The consumption of grilled food and cold beverages likely overwhelmed any discussion this holiday weekend of America’s evolving role in shaping internet law throughout the world. As such, net rights activist and copyright reform lawyer Lawrence Lessig spoke to a crowd who’d be more interested in hearing about the dangers we face adapting to the networked world …in New Zealand.
This incredible network has brought us many things, both good and bad, he says. But we’ve failed in a crucial area — finding an effective means of bringing out the good and ousting the bad. Instead, he says, our governments see the bad and they react by attacking the institutions or individuals which represent these perceived threats. And in doing so, they’re ignoring the very nature of the internet and the inevitability of these harmful elements, all at the expense of the network’s most beneficial impacts.
This is precisely why Lessig has travelled to New Zealand — The country represents to him a “high-functioning democracy,” relative to other areas of the world, with regard to internet policy. That is to say, for example, the acceptance of “open access” is keeping places like New Zealand, France and the U.K. connected to high-speed, low-cost broadband internet, while places like the United States deny their populations this infrastructure, yielding instead to pressure from the private sector.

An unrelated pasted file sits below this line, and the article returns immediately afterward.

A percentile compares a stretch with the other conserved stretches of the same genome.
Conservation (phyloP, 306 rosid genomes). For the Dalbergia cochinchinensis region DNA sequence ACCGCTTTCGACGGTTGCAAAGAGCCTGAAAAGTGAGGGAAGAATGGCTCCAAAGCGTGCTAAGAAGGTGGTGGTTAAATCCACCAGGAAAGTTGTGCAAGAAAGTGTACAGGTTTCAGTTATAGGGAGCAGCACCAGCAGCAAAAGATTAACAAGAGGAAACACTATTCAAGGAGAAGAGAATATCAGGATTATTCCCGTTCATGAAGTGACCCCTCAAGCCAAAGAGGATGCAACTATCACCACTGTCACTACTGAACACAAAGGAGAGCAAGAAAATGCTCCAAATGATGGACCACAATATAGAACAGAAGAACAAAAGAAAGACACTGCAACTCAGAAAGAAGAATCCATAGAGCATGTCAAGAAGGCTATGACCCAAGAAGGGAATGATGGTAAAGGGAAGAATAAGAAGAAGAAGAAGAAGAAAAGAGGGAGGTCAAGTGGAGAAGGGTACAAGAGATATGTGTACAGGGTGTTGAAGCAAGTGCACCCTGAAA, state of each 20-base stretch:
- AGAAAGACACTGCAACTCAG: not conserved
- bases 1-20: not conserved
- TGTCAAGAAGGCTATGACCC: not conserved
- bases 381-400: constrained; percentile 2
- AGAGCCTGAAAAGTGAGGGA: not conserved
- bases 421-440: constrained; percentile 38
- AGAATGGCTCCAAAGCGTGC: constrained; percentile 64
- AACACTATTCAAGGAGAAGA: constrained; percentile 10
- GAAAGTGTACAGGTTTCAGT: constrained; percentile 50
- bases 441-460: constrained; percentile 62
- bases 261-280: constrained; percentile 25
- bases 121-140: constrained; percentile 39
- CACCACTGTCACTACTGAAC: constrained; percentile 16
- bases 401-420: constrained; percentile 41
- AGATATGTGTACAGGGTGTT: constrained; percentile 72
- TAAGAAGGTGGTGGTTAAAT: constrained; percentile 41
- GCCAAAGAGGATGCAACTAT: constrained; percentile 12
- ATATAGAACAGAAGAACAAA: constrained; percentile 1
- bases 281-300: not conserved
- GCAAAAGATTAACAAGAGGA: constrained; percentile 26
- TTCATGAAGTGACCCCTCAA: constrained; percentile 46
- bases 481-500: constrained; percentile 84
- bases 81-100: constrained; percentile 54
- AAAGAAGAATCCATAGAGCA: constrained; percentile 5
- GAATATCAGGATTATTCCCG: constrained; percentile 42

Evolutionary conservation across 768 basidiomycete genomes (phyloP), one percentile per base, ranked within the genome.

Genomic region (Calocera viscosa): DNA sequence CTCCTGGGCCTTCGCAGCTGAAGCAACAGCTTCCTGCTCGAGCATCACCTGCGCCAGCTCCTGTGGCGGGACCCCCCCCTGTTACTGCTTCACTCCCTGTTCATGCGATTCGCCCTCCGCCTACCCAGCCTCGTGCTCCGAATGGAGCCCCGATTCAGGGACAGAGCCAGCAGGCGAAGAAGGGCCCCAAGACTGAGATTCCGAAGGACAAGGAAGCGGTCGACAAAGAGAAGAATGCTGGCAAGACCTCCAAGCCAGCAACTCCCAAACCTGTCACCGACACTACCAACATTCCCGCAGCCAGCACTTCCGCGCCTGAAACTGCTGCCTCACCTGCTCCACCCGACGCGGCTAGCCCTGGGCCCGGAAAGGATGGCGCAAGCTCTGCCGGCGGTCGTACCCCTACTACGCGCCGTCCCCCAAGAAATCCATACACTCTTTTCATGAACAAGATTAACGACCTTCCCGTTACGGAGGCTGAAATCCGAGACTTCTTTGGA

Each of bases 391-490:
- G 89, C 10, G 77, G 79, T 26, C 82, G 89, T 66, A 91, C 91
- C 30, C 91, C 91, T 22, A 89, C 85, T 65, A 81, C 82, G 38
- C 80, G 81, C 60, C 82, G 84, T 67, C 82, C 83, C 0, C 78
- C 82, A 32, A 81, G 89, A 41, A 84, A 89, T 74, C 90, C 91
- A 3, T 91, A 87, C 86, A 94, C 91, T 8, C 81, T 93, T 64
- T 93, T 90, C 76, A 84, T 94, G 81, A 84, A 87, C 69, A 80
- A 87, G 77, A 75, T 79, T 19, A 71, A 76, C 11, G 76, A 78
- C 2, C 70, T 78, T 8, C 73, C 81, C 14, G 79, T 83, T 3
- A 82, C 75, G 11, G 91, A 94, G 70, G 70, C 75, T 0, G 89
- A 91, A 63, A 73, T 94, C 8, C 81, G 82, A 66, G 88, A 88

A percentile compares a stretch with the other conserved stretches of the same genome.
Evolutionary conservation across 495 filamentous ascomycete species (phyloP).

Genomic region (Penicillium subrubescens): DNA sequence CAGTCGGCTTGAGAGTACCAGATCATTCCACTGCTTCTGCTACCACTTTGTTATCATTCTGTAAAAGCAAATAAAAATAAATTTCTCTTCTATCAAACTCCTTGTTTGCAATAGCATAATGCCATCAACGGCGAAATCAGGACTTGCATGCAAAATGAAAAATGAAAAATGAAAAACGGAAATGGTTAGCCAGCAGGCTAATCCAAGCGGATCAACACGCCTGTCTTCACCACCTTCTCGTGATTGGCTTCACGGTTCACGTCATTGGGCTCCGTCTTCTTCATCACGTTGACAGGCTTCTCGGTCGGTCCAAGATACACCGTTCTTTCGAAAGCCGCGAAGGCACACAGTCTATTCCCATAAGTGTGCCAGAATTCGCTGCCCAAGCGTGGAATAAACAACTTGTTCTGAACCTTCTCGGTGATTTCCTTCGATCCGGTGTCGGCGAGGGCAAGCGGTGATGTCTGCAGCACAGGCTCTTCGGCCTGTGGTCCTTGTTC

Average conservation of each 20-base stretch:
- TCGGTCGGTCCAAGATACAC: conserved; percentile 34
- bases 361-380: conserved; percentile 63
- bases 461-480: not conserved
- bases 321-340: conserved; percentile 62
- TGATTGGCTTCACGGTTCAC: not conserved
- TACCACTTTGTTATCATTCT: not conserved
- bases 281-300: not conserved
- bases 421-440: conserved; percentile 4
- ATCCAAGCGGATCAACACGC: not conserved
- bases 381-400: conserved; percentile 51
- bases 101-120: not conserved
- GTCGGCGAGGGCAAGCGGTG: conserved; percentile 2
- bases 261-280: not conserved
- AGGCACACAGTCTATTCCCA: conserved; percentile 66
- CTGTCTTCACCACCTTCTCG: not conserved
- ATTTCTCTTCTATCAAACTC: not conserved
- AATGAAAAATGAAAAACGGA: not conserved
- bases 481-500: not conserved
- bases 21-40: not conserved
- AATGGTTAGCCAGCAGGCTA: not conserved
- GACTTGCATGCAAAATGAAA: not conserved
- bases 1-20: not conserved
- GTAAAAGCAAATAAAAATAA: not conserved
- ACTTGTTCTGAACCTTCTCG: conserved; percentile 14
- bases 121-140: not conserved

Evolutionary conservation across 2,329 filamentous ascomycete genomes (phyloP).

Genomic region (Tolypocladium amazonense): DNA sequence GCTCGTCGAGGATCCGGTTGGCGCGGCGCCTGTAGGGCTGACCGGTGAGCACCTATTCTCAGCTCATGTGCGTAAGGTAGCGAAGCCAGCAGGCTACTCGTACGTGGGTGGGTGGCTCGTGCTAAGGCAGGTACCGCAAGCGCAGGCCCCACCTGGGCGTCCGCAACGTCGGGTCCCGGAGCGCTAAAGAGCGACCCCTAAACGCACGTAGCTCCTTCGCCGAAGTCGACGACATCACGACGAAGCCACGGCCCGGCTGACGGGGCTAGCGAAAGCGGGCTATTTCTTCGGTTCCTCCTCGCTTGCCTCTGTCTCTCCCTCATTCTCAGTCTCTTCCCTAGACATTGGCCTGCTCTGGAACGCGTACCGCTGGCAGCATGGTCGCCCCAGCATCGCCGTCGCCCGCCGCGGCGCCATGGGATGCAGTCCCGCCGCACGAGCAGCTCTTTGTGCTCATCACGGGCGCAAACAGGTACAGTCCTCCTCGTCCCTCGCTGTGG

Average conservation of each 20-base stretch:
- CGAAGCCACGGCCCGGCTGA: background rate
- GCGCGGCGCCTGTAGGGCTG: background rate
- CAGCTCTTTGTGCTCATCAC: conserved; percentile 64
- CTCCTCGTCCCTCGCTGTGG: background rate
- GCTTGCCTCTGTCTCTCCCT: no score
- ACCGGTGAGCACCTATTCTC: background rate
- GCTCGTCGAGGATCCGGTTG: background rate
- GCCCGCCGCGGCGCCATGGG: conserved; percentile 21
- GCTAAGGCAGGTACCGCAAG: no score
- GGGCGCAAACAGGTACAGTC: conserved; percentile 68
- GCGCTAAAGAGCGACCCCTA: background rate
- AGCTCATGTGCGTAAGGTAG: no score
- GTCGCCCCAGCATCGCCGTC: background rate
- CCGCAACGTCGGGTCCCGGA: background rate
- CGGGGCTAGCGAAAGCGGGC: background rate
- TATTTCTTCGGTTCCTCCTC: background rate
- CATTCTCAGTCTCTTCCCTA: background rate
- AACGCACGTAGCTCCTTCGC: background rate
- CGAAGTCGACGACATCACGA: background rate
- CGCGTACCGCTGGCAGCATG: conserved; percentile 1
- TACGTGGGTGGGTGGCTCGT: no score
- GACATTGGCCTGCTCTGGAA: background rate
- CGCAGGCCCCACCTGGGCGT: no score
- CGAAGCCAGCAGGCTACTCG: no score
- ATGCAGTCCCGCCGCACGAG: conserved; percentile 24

“The world misses how profoundly bad government in the United States is,” Lessig warns, citing how both New Zealand and the US had made the mistake mentioned above, and how New Zealand was the only one of the two to correct it. But this bad policy oftentimes doesn’t stop at American borders. This fear of a truly networked world and the unwillingness by leaders to find creative solutions to its problems has led to a disturbing trend of large-scale bullying in hopes that foreign governments will yield to the United States in adopting the same backwards, anti-progressive policies.
“We need you to resist our form of extremism,” Lessig implores. “Help us, teach us, shame us to become something more. But until we do, protect yourself from us.”